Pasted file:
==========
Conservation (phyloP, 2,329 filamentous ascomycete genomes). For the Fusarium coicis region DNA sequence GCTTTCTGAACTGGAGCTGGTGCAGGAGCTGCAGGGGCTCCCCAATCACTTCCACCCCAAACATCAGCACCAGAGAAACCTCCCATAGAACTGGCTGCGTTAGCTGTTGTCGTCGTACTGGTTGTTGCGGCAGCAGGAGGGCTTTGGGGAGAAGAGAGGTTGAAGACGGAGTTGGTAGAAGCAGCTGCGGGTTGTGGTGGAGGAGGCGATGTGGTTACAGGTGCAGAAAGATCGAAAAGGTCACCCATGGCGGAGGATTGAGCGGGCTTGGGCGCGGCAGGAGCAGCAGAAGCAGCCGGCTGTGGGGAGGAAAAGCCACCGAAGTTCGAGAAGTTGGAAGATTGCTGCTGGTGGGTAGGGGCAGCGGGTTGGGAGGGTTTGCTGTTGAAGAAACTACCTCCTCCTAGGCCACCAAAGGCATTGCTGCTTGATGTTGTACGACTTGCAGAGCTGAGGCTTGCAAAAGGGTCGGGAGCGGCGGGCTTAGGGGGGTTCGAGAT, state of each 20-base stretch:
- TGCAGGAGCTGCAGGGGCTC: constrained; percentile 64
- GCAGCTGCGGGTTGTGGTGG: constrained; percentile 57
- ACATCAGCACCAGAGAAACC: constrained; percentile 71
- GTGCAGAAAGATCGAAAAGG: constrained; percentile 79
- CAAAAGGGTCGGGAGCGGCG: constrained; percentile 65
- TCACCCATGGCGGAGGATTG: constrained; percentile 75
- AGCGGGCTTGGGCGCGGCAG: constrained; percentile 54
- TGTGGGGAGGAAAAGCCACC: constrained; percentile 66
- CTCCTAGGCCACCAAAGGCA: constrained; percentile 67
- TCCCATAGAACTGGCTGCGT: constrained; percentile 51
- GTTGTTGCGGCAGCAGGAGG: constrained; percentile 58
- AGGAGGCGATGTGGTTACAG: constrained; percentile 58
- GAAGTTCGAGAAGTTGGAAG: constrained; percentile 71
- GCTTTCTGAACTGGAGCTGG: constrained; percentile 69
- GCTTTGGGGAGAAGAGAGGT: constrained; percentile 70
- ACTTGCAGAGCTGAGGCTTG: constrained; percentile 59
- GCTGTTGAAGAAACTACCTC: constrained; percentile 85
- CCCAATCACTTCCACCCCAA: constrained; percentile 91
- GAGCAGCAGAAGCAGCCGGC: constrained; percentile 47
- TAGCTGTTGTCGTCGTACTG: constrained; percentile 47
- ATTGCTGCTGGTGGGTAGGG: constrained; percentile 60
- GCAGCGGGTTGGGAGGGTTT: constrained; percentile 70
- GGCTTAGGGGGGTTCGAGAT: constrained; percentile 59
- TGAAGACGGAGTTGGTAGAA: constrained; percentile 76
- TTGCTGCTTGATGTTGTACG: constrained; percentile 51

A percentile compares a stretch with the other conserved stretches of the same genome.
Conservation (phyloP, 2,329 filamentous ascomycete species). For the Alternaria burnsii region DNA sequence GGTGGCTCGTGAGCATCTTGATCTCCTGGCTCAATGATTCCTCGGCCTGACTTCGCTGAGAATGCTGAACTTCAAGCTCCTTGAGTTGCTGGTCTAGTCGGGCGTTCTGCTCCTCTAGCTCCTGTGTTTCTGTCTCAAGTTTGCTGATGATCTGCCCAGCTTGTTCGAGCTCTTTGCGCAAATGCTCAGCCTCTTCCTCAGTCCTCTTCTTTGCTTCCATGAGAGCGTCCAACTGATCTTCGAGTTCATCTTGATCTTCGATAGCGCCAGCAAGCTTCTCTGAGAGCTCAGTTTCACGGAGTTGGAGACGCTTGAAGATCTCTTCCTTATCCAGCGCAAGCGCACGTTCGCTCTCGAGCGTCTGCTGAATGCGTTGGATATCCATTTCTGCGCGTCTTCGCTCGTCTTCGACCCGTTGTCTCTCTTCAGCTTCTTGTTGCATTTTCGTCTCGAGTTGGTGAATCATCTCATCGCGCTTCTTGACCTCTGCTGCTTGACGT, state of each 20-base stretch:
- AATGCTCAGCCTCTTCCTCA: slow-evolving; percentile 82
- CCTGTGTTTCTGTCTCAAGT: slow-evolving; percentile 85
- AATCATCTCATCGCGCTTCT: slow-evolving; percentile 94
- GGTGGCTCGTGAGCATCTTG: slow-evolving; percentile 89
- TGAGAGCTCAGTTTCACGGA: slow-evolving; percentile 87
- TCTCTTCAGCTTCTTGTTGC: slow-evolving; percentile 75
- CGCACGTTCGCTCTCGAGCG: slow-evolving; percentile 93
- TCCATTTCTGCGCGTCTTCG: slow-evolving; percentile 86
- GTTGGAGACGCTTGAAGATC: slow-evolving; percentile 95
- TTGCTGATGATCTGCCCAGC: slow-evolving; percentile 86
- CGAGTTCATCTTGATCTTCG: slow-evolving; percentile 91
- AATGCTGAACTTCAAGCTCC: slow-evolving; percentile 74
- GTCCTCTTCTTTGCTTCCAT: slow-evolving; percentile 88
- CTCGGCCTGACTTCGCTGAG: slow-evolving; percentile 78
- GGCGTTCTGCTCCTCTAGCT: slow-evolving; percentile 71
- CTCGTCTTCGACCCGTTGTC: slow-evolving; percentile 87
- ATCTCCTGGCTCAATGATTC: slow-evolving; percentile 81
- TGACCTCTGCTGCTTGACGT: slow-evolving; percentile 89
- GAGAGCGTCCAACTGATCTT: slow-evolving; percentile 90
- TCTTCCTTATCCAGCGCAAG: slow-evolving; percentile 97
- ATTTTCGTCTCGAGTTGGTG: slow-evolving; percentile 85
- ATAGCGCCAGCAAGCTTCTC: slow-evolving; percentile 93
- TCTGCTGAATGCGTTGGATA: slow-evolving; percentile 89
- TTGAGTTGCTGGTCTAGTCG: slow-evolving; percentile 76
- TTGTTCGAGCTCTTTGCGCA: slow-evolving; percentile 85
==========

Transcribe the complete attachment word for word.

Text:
Conservation (phyloP, 2,329 filamentous ascomycete genomes). For the Fusarium coicis region DNA sequence GCTTTCTGAACTGGAGCTGGTGCAGGAGCTGCAGGGGCTCCCCAATCACTTCCACCCCAAACATCAGCACCAGAGAAACCTCCCATAGAACTGGCTGCGTTAGCTGTTGTCGTCGTACTGGTTGTTGCGGCAGCAGGAGGGCTTTGGGGAGAAGAGAGGTTGAAGACGGAGTTGGTAGAAGCAGCTGCGGGTTGTGGTGGAGGAGGCGATGTGGTTACAGGTGCAGAAAGATCGAAAAGGTCACCCATGGCGGAGGATTGAGCGGGCTTGGGCGCGGCAGGAGCAGCAGAAGCAGCCGGCTGTGGGGAGGAAAAGCCACCGAAGTTCGAGAAGTTGGAAGATTGCTGCTGGTGGGTAGGGGCAGCGGGTTGGGAGGGTTTGCTGTTGAAGAAACTACCTCCTCCTAGGCCACCAAAGGCATTGCTGCTTGATGTTGTACGACTTGCAGAGCTGAGGCTTGCAAAAGGGTCGGGAGCGGCGGGCTTAGGGGGGTTCGAGAT, state of each 20-base stretch:
- TGCAGGAGCTGCAGGGGCTC: constrained; percentile 64
- GCAGCTGCGGGTTGTGGTGG: constrained; percentile 57
- ACATCAGCACCAGAGAAACC: constrained; percentile 71
- GTGCAGAAAGATCGAAAAGG: constrained; percentile 79
- CAAAAGGGTCGGGAGCGGCG: constrained; percentile 65
- TCACCCATGGCGGAGGATTG: constrained; percentile 75
- AGCGGGCTTGGGCGCGGCAG: constrained; percentile 54
- TGTGGGGAGGAAAAGCCACC: constrained; percentile 66
- CTCCTAGGCCACCAAAGGCA: constrained; percentile 67
- TCCCATAGAACTGGCTGCGT: constrained; percentile 51
- GTTGTTGCGGCAGCAGGAGG: constrained; percentile 58
- AGGAGGCGATGTGGTTACAG: constrained; percentile 58
- GAAGTTCGAGAAGTTGGAAG: constrained; percentile 71
- GCTTTCTGAACTGGAGCTGG: constrained; percentile 69
- GCTTTGGGGAGAAGAGAGGT: constrained; percentile 70
- ACTTGCAGAGCTGAGGCTTG: constrained; percentile 59
- GCTGTTGAAGAAACTACCTC: constrained; percentile 85
- CCCAATCACTTCCACCCCAA: constrained; percentile 91
- GAGCAGCAGAAGCAGCCGGC: constrained; percentile 47
- TAGCTGTTGTCGTCGTACTG: constrained; percentile 47
- ATTGCTGCTGGTGGGTAGGG: constrained; percentile 60
- GCAGCGGGTTGGGAGGGTTT: constrained; percentile 70
- GGCTTAGGGGGGTTCGAGAT: constrained; percentile 59
- TGAAGACGGAGTTGGTAGAA: constrained; percentile 76
- TTGCTGCTTGATGTTGTACG: constrained; percentile 51

A percentile compares a stretch with the other conserved stretches of the same genome.
Conservation (phyloP, 2,329 filamentous ascomycete species). For the Alternaria burnsii region DNA sequence GGTGGCTCGTGAGCATCTTGATCTCCTGGCTCAATGATTCCTCGGCCTGACTTCGCTGAGAATGCTGAACTTCAAGCTCCTTGAGTTGCTGGTCTAGTCGGGCGTTCTGCTCCTCTAGCTCCTGTGTTTCTGTCTCAAGTTTGCTGATGATCTGCCCAGCTTGTTCGAGCTCTTTGCGCAAATGCTCAGCCTCTTCCTCAGTCCTCTTCTTTGCTTCCATGAGAGCGTCCAACTGATCTTCGAGTTCATCTTGATCTTCGATAGCGCCAGCAAGCTTCTCTGAGAGCTCAGTTTCACGGAGTTGGAGACGCTTGAAGATCTCTTCCTTATCCAGCGCAAGCGCACGTTCGCTCTCGAGCGTCTGCTGAATGCGTTGGATATCCATTTCTGCGCGTCTTCGCTCGTCTTCGACCCGTTGTCTCTCTTCAGCTTCTTGTTGCATTTTCGTCTCGAGTTGGTGAATCATCTCATCGCGCTTCTTGACCTCTGCTGCTTGACGT, state of each 20-base stretch:
- AATGCTCAGCCTCTTCCTCA: slow-evolving; percentile 82
- CCTGTGTTTCTGTCTCAAGT: slow-evolving; percentile 85
- AATCATCTCATCGCGCTTCT: slow-evolving; percentile 94
- GGTGGCTCGTGAGCATCTTG: slow-evolving; percentile 89
- TGAGAGCTCAGTTTCACGGA: slow-evolving; percentile 87
- TCTCTTCAGCTTCTTGTTGC: slow-evolving; percentile 75
- CGCACGTTCGCTCTCGAGCG: slow-evolving; percentile 93
- TCCATTTCTGCGCGTCTTCG: slow-evolving; percentile 86
- GTTGGAGACGCTTGAAGATC: slow-evolving; percentile 95
- TTGCTGATGATCTGCCCAGC: slow-evolving; percentile 86
- CGAGTTCATCTTGATCTTCG: slow-evolving; percentile 91
- AATGCTGAACTTCAAGCTCC: slow-evolving; percentile 74
- GTCCTCTTCTTTGCTTCCAT: slow-evolving; percentile 88
- CTCGGCCTGACTTCGCTGAG: slow-evolving; percentile 78
- GGCGTTCTGCTCCTCTAGCT: slow-evolving; percentile 71
- CTCGTCTTCGACCCGTTGTC: slow-evolving; percentile 87
- ATCTCCTGGCTCAATGATTC: slow-evolving; percentile 81
- TGACCTCTGCTGCTTGACGT: slow-evolving; percentile 89
- GAGAGCGTCCAACTGATCTT: slow-evolving; percentile 90
- TCTTCCTTATCCAGCGCAAG: slow-evolving; percentile 97
- ATTTTCGTCTCGAGTTGGTG: slow-evolving; percentile 85
- ATAGCGCCAGCAAGCTTCTC: slow-evolving; percentile 93
- TCTGCTGAATGCGTTGGATA: slow-evolving; percentile 89
- TTGAGTTGCTGGTCTAGTCG: slow-evolving; percentile 76
- TTGTTCGAGCTCTTTGCGCA: slow-evolving; percentile 85